Gavel Grab

New Scholarship on Judicial Elections

A few new articles worthy of attention: in “The Irony of Judicial Elections,” as noted by Voir Dire, David Pozen writes in the upcoming Columbia Law Review that:

Judicial elections in the United States have undergone a dramatic transformation….a rise in campaign spending, interest group involvement, and political speech has disturbed the traditional paradigm. In the “new era,” as commentators have dubbed it, judicial races routinely feature intense competition, broad public participation, and high salience….As judicial elections achieve greater legitimacy as elections, they will increasingly undermine the judiciary’s distinctive role and our broader democratic processes. There is an underappreciated tradeoff between the health of judicial elections and the health of the judiciary.

Two other upcoming articles examine the effect of the new politics of judicial elections on public confidence in the courts. In “Homegrown Institutional Legitimacy: Assessing Citizens’ Diffuse Support for Their State Courts,” Damon Cann & Jeff Yates at the University of Georgia argue in American Politics Research that:

Citizens’ views of their state courts diminish as they are exposed to “new style” state judicial election races….policy oriented campaigning and high information elections do suggest heightened judicial accountability, however such accountability is tempered by the likelihood that citizens will possibly come to perceive judges and courts as indistinguishable from their elected legislative and executive counterparts….the courts may find it increasingly difficult to weather the storm of unpopular decisions. Exacerbating this situation are the concerns of citizens over the potential quid pro quo scenarios caused by campaign contributors appearing in beneficiary’s courts. Our results indicate that citizens concerned over this possibility are especially lacking in good-will toward their state courts.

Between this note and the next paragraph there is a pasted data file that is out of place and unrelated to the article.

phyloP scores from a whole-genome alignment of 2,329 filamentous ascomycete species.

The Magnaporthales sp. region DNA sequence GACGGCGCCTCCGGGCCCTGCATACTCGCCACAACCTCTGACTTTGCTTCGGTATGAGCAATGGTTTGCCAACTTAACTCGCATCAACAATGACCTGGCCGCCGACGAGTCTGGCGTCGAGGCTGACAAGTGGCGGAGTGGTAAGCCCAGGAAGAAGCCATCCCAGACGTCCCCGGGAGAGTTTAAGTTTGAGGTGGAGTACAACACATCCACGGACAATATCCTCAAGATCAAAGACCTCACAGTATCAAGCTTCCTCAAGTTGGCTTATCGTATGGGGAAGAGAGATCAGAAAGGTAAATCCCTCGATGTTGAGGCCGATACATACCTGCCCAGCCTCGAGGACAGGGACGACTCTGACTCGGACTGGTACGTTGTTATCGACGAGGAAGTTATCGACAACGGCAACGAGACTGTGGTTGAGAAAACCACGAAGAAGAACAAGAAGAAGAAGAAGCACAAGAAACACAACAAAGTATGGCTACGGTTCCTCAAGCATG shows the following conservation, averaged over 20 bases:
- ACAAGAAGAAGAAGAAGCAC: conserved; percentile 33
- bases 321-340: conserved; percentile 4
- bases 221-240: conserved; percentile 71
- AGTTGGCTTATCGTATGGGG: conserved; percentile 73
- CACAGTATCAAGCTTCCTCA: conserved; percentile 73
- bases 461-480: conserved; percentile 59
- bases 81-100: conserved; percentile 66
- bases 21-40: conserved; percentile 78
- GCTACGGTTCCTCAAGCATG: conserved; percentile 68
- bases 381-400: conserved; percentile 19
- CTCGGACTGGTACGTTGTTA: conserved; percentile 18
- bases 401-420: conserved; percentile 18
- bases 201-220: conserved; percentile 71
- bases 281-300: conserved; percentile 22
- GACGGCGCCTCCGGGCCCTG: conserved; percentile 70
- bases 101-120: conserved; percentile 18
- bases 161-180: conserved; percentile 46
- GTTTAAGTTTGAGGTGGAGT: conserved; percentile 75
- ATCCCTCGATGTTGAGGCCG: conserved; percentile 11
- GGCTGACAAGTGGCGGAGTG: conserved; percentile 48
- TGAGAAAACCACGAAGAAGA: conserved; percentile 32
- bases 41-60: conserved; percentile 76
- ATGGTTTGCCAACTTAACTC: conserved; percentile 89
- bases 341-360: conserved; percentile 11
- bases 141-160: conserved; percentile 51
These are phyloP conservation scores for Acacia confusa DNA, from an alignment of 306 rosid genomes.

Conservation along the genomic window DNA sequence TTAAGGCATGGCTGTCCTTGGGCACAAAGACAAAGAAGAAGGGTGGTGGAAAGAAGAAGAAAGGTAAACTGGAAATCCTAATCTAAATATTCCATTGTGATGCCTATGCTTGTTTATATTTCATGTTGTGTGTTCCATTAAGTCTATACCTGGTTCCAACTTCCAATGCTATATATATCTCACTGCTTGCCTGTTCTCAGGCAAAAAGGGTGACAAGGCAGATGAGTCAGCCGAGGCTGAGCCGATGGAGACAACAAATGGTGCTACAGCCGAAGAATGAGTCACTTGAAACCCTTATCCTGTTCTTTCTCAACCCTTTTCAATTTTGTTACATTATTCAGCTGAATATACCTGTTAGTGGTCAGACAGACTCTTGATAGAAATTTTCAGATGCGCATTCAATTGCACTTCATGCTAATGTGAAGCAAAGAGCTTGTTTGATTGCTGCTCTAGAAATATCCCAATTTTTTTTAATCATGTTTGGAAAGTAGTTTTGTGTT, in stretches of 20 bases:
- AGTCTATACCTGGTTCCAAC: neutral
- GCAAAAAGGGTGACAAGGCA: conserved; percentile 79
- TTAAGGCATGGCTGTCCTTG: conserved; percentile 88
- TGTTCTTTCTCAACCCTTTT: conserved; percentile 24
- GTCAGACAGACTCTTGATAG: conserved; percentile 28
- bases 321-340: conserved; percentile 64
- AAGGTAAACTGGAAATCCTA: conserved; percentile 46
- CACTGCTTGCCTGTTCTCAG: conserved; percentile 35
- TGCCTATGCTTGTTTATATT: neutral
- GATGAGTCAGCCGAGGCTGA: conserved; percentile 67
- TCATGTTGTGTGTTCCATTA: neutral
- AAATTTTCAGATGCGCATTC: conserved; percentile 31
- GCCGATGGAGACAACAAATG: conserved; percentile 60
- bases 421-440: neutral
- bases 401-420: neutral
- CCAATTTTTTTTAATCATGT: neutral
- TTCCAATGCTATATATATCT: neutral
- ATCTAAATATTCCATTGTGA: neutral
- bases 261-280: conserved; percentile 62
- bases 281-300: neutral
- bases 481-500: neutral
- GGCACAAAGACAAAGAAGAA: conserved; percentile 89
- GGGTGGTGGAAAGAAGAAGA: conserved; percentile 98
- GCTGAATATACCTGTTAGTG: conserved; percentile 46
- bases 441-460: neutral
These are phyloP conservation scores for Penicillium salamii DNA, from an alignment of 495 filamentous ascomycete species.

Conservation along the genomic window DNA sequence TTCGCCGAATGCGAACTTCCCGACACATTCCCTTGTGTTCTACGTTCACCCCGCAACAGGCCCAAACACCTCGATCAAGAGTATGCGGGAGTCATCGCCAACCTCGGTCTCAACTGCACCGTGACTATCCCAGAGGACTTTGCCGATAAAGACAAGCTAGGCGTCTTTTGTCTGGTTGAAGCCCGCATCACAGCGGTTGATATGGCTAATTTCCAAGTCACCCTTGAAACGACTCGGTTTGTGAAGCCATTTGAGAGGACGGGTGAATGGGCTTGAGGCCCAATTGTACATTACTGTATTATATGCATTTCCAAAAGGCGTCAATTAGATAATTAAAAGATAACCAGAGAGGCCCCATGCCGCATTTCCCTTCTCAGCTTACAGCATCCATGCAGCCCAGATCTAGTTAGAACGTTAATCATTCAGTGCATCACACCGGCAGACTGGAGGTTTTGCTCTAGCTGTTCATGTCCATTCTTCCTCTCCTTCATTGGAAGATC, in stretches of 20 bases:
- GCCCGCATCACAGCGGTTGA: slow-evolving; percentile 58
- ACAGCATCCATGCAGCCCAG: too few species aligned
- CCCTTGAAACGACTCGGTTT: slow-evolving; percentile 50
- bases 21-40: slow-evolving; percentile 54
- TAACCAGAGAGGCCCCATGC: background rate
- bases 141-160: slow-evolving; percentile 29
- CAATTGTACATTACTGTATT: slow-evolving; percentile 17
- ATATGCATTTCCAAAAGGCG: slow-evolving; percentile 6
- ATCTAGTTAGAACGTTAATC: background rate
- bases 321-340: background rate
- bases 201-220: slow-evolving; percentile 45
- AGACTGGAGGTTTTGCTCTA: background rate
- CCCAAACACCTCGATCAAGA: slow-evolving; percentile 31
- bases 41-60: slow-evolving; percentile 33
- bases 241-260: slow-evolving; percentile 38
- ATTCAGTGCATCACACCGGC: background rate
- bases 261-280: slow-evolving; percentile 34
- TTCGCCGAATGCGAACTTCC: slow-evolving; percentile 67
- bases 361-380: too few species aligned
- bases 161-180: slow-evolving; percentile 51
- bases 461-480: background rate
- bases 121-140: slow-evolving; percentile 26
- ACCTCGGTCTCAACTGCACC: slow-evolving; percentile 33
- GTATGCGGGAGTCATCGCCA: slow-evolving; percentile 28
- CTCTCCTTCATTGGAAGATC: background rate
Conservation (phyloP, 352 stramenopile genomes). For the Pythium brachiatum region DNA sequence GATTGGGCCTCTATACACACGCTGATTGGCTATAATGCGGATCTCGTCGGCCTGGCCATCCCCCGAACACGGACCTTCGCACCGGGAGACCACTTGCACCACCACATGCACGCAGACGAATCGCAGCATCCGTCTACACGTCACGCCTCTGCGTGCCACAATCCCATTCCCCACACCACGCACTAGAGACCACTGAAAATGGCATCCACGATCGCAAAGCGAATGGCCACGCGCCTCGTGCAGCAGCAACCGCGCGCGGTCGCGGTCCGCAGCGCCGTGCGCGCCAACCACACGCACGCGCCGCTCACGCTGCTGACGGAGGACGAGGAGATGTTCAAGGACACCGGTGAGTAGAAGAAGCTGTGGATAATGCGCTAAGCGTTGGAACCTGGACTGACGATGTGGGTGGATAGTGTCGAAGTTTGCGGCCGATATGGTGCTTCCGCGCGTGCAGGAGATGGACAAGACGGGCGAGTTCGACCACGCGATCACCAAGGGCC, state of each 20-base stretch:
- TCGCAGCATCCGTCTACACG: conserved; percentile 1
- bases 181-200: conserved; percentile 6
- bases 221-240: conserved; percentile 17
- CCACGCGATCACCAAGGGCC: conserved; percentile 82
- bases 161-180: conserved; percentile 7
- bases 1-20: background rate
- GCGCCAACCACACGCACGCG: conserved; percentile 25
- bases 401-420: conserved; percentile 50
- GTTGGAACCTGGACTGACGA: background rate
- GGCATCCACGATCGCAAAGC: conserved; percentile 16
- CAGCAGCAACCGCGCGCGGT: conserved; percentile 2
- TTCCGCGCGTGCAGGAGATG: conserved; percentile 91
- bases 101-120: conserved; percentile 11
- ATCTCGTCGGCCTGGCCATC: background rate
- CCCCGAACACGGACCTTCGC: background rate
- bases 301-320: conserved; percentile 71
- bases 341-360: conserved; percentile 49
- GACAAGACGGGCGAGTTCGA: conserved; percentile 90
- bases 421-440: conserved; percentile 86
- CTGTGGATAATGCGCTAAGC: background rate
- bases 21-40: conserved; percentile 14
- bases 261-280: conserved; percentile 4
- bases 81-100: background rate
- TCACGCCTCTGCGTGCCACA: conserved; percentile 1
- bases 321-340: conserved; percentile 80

In “Challenges to the Impartiality of State Supreme Courts: Legitimacy Theory and “New-Style” Judicial Campaigns,” Professor James Gibson argues in the American Political Science Review that:

The survey data indicate that campaign contributions and attack ads do indeed lead to a diminution of legitimacy, in courts just as in legislatures. However, policy pronouncements, even those promising to make decisions in certain ways, have no impact whatsoever on the legitimacy of courts and judges….campaign activity can indeed deplete the reservoir of goodwill courts typically enjoy, even if the culprit is not the free-speech rights the U.S. Supreme Court announced in 2002.

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